Trudy, who can argue Kant over dinner and play a respectable portion of Mozart's Serenade in G major, has been raised to marry her childhood friend and assume a life of bourgeois comfort in Milwaukee. Read more...
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Trudy, who can argue Kant over dinner and play a respectable portion of Mozart's Serenade in G major, has been raised to marry her childhood friend and assume a life of bourgeois comfort in Milwaukee. She knows she should be pleased, but she's restless instead, yearning for something she lacks even the vocabulary to articulate. When she falls in love with enigmatic and ambitious Oskar, she believes she's found her escape from the banality of her preordained life.
But escape turns out to be more fraught than Trudy had imagined. Alienated from family and friends, the couple moves across the country to take a job at a lighthouse at Point Lucia, California--an unnervingly isolated outcropping, trapped between the ocean and hundreds of miles of inaccessible wilderness. There they meet the light station's only inhabitants--the formidable and guarded Crawleys. In this unfamiliar place, Trudy will find that nothing is as she might have predicted, especially after she discovers what hides among the rocks.
Gorgeously detailed, swiftly paced, and anchored in the dramatic geography of the remote and eternally mesmerizing Big Sur, "The Edge of the Earth "is a magical story of secrets and self-transformation, ruses and rebirths. Christina Schwarz, celebrated for her rich evocation of place and vivid, unpredictable characters, has spun another haunting and unforgettable tale.
Publishers Weekly® Reviews
- Reviewed in: Publishers Weekly, page .
- Review Date: 2013-01-28
- Reviewer: Staff
In her impressive fourth novel, Schwarz (Drowning Ruth) illuminates the difficult lives led by lighthouse keepers in the late 1890s. Well-schooled Trudy (Gertrude) Schroeder abandons both her well-ordered life as a teacher in Milwaukee, Wis., and her engagement to childhood friend Ernst Dettweiler after she falls for and marries his cousin, Oskar Swann. An unconventional dreamer, Oskar decides to move to California to work in a lighthouse. Life at isolated Point Lucia is both austere and an exciting adventure, as Trudy and Oskar join chief lighthouse keeper Henry Crawley and his family. Trudy sets up a makeshift classroom for Henry’s four delightful children to study marine life, shortly afterward starting a business that supplies the illustrations and specimens she’s collected to biologists around the country. Schwarz captures fascinating details of how people survived in the late 19th century in such barren settings, but she goes off course when she introduces a new character, a mysterious Native American woman whom the children mistake for a mermaid. The disconcertingly abrupt tragedy that concludes this plot thread is disruptive, but fortunately, it doesn’t detract too much from an otherwise compelling period story. Agent: Jennifer Rudolph Walsh, William Morris Endeavor. (Apr.)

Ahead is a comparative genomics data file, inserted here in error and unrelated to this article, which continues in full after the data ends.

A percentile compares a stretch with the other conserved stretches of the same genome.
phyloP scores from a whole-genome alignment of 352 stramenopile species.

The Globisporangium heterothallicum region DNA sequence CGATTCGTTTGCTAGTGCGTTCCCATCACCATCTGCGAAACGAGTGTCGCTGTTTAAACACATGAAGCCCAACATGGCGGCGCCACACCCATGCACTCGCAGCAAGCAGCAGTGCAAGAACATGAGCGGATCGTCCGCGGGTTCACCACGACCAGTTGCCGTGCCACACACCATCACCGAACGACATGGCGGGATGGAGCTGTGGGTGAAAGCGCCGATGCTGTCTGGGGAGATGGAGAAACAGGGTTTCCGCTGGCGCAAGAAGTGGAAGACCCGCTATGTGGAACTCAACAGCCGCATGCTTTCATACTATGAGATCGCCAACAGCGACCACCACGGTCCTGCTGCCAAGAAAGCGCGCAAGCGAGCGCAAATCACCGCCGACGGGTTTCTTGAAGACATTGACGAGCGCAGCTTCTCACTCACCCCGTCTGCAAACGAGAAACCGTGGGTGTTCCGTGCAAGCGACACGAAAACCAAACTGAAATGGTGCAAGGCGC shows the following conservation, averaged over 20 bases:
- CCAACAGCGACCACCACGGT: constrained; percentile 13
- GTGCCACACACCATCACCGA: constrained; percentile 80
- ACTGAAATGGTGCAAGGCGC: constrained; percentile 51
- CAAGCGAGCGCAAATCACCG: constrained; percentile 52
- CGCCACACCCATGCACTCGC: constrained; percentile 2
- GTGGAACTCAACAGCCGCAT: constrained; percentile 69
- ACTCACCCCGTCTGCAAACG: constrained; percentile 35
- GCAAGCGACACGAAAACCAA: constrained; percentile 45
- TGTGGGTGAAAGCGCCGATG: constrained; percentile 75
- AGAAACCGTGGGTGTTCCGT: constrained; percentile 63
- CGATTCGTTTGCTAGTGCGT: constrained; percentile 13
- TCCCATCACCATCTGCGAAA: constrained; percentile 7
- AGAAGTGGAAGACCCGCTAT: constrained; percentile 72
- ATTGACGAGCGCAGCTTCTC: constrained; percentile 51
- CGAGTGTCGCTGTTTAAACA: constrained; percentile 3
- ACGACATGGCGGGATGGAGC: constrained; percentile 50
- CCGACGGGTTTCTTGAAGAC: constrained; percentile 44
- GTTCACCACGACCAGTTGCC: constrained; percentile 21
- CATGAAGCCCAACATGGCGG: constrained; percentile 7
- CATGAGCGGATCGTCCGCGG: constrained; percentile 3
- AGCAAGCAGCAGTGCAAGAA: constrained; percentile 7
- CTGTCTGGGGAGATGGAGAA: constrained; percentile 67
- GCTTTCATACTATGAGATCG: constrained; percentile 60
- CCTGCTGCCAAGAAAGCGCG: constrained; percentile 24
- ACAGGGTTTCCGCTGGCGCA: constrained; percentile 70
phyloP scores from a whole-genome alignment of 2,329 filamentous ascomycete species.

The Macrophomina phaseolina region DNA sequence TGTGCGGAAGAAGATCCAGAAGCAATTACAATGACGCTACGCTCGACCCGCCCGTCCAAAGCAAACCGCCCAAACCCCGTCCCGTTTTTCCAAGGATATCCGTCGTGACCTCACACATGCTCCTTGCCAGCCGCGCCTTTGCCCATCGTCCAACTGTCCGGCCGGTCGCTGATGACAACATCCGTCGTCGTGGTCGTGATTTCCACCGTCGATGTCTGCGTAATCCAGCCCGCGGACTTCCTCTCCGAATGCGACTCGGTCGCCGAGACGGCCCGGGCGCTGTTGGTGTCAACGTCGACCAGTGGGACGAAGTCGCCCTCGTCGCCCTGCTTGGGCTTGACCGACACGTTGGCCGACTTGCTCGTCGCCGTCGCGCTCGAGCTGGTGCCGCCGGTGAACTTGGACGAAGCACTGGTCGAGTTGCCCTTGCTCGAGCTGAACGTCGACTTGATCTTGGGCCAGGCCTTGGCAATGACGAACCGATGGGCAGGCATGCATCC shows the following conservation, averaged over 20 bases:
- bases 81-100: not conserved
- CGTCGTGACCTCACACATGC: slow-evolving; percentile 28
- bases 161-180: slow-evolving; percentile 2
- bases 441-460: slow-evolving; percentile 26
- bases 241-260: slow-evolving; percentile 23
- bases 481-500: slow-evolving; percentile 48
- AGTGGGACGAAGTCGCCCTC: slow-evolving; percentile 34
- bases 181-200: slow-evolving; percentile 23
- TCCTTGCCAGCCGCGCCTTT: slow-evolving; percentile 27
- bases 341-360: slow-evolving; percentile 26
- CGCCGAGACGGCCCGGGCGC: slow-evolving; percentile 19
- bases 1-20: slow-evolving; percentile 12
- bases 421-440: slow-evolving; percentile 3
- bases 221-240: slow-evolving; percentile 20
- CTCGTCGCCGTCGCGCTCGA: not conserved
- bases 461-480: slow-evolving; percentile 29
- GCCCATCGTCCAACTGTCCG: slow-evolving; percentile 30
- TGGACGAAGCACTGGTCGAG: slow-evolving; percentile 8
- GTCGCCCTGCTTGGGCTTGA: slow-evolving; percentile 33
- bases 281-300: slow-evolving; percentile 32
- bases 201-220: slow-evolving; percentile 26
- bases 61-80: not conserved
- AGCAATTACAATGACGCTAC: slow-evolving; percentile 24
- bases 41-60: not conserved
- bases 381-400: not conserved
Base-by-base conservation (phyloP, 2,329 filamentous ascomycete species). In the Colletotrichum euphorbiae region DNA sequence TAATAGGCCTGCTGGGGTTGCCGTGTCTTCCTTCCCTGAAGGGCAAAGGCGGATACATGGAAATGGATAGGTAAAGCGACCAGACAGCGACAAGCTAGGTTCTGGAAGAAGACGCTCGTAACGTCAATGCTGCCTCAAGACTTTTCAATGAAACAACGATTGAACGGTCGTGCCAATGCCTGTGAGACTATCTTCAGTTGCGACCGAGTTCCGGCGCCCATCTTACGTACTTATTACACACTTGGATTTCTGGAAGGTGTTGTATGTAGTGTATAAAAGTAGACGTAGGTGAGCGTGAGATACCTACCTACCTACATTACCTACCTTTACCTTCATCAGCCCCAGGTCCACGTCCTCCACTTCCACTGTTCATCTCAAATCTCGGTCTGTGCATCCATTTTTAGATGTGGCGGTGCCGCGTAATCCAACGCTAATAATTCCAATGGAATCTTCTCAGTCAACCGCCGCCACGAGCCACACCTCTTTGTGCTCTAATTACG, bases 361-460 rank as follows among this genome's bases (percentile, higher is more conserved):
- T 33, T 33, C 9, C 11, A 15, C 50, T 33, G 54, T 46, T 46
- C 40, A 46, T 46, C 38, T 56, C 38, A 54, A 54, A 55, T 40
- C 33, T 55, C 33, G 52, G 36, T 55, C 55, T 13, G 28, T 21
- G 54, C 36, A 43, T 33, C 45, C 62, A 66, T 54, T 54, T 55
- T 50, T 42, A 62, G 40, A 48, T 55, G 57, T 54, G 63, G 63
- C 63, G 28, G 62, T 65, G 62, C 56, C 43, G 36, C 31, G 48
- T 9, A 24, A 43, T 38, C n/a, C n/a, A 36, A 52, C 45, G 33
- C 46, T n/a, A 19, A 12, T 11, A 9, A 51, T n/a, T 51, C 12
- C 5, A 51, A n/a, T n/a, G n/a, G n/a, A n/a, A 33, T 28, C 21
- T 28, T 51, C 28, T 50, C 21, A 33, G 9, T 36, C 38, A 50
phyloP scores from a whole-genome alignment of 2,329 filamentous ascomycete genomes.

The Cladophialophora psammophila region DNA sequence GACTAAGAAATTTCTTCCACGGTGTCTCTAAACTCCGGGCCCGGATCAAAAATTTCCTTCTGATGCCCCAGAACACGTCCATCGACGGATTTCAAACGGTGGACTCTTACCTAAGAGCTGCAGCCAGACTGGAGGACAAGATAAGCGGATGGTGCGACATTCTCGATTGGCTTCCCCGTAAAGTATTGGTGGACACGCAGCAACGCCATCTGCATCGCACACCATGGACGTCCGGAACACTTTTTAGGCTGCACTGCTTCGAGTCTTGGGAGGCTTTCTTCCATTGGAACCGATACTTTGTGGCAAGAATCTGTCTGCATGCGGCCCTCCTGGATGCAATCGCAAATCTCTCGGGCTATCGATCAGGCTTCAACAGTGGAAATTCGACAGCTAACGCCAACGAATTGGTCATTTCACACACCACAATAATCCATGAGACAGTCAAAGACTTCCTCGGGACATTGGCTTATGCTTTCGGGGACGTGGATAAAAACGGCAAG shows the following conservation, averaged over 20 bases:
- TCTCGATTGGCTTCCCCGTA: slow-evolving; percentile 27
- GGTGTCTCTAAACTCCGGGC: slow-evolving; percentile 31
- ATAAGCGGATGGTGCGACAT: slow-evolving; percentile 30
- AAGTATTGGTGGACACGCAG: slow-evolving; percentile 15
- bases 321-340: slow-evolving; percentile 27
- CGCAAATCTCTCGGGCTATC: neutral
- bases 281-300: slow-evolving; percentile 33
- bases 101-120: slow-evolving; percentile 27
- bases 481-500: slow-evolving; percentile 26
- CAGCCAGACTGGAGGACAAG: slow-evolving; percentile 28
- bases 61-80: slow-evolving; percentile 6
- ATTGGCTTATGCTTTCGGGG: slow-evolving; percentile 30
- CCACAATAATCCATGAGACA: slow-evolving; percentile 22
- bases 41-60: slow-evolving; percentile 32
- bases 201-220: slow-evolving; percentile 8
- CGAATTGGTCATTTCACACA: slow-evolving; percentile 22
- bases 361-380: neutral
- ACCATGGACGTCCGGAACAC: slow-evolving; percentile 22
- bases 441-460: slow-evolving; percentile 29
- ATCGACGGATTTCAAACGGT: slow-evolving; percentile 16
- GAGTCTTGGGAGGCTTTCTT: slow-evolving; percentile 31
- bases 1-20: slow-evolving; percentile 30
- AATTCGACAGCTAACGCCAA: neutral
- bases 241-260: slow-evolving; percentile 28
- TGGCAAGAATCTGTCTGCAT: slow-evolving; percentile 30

Self-discovery with no guiding light
Be careful what you wish for—this adage rings true for The Edge of the Earth protagonist Trudy, a young, educated girl living in Wisconsin in the late 1800s. Her upbringing is sheltered and traditional: After college, she is expected to marry her childhood friend, Ernst, and enter into a life of security and domesticity. Feeling overwhelmed by these preordained arrangements, Trudy is caught off guard when Ernst’s cousin, Oskar, returns to town. Naïve and vulnerable, she quickly falls for the intelligent and adventurous Oskar, abandoning the safe path that lies before her, and the two marry.
When Oskar takes a job as a lighthouse keeper, the couple moves across the country to Point Lucia, California. Their new home is surrounded by choppy waters, rugged mountains and impenetrable fog. Isolated from all but the other lighthouse keeper and his family, Trudy finds her world quickly changed. Burdened by work, Oskar grows distant and cold, and Trudy relies on letters from her parents and her childhood friend, Lucy, to keep her afloat. She becomes fascinated by the sea and its inhabitants, embarking on a scientific quest that uncovers some of the island’s secrets and alters each character’s fate.
Author of the 2000 bestseller Drowning Ruth, Christina Schwarz has created a haunting story. While many surprises are revealed within the final chapters, Schwarz slowly and beautifully describes the depths of each character throughout the novel. Set in a murky, isolated portion of the Pacific coastline, The Edge of the Earth paints a rich picture of mountainous landscapes and the aquatic life that Trudy comes to know so well. Told in brilliant detail, this is a memorable tale of an uncommon woman who embarks on the road less traveled.